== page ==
1. Line large stock pot with some sheets of newspaper or a cut-down cake rack. Place the bottles on the newspaper or rack, in the pot, allowing space between each bottle so they don’t touch. This lining will protect the bottles from direct heat and prevent cracking.
  2. Cover with water, cover with lid, bring to the boil and hold at gentle boil for 30 minutes.
  3. Turn off, remove lid and allow to stand for 5 minutes before removing.
  4. If possible, remove some of the hot water so the level is sufficiently below the bottles to be able to safely remove them without scalding yourself.
  5. Remove from hot water bath and place on a board to cool.

Step 4: Storage

  1. Label and store in a cool dark place in the kitchen or pantry
  2. Once opened, keep in the fridge and use within a week


  1. Vine ripened red tomatoes make the best passata. Colour and flavour come from both the juice and skin.  Allowing them to develop their full flavour and colour potential on the vine will produce a more intense passata.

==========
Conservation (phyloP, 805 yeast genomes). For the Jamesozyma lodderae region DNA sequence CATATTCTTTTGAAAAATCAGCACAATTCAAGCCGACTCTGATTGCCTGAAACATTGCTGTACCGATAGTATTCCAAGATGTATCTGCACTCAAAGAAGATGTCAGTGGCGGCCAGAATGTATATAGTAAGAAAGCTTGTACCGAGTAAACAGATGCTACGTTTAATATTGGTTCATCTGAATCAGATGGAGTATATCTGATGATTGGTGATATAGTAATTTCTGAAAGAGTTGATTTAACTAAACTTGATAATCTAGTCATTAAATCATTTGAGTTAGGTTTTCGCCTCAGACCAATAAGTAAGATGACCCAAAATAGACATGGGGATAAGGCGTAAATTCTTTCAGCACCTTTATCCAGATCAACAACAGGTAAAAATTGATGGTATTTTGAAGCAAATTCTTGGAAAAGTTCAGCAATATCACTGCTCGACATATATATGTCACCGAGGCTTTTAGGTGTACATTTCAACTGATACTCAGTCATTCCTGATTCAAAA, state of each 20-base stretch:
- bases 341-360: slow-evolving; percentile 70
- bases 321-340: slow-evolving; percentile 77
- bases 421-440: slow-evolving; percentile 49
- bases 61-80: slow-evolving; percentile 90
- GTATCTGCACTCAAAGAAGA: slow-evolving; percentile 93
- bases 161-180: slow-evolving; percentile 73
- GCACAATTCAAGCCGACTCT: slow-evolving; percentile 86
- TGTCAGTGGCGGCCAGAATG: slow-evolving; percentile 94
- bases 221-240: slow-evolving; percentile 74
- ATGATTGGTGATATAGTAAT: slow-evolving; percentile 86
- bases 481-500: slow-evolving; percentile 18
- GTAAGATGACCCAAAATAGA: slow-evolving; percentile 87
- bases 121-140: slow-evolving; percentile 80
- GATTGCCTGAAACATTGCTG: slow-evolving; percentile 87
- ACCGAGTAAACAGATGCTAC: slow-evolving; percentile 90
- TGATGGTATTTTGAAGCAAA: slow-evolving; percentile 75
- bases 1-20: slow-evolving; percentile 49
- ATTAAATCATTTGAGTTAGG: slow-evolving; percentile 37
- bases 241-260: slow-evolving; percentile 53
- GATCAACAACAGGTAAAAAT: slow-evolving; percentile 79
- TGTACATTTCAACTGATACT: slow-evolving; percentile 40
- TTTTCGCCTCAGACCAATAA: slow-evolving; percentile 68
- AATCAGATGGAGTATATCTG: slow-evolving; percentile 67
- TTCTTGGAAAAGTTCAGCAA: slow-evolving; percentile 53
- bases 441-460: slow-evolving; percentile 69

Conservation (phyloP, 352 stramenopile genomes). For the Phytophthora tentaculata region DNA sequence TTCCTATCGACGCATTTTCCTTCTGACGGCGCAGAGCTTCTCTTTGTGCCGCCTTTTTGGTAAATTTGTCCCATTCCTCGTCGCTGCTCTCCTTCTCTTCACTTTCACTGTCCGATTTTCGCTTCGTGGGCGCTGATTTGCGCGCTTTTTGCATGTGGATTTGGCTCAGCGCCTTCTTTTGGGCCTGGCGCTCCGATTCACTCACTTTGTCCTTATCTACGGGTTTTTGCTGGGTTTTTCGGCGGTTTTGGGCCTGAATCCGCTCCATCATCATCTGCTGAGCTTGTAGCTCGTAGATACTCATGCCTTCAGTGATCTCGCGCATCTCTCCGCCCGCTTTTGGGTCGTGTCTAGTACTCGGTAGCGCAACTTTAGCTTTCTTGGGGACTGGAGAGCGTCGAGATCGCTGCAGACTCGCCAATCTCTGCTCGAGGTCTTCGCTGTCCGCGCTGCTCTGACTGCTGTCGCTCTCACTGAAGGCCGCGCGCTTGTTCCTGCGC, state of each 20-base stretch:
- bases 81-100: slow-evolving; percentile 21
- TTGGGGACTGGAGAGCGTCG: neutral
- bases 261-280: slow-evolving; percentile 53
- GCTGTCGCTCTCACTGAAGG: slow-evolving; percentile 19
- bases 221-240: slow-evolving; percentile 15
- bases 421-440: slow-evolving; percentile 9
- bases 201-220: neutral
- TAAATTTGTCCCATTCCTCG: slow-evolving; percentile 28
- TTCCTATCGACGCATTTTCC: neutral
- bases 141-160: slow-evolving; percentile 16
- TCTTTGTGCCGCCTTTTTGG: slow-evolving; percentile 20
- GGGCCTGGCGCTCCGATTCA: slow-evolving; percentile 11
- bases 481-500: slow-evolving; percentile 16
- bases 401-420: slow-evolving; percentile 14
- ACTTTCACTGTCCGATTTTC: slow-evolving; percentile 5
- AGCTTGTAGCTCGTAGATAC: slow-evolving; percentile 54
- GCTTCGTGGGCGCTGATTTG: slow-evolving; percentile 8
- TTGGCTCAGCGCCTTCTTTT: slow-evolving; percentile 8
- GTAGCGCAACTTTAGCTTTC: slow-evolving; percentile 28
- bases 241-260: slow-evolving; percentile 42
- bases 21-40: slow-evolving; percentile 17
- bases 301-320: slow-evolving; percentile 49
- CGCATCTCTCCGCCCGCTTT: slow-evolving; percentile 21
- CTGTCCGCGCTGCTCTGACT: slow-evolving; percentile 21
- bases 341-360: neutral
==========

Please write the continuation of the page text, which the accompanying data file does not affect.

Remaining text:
2. If using home-grown tomatoes allow them to colour-up and develop their full flavour and you’ll be rewarded by a majestic tomato flavoured passata. If using store bought tomatoes that haven’t been vine ripened, allow them to ripen as much as possible before use. The flavour will not be as intense but will be better than using only partially ripe tomatoes.
  3. When making large quantities, the acidity in the tomatoes may aggravate sensitive skin. This can be prevented by using disposable gloves.
  4. When filling bottles or jars, leave a 3-4 cm gap. Allowing room for the passata to expand while boiling will prevent the lids from blowing off.
  5. Salt is used as a seasoning and helps to preserve the passata.
  6. A blender or vitamiser is not recommended as it will liquify the sauce, produce a bitter flavour from any remnant seeds and significantly change the consistency of the final passata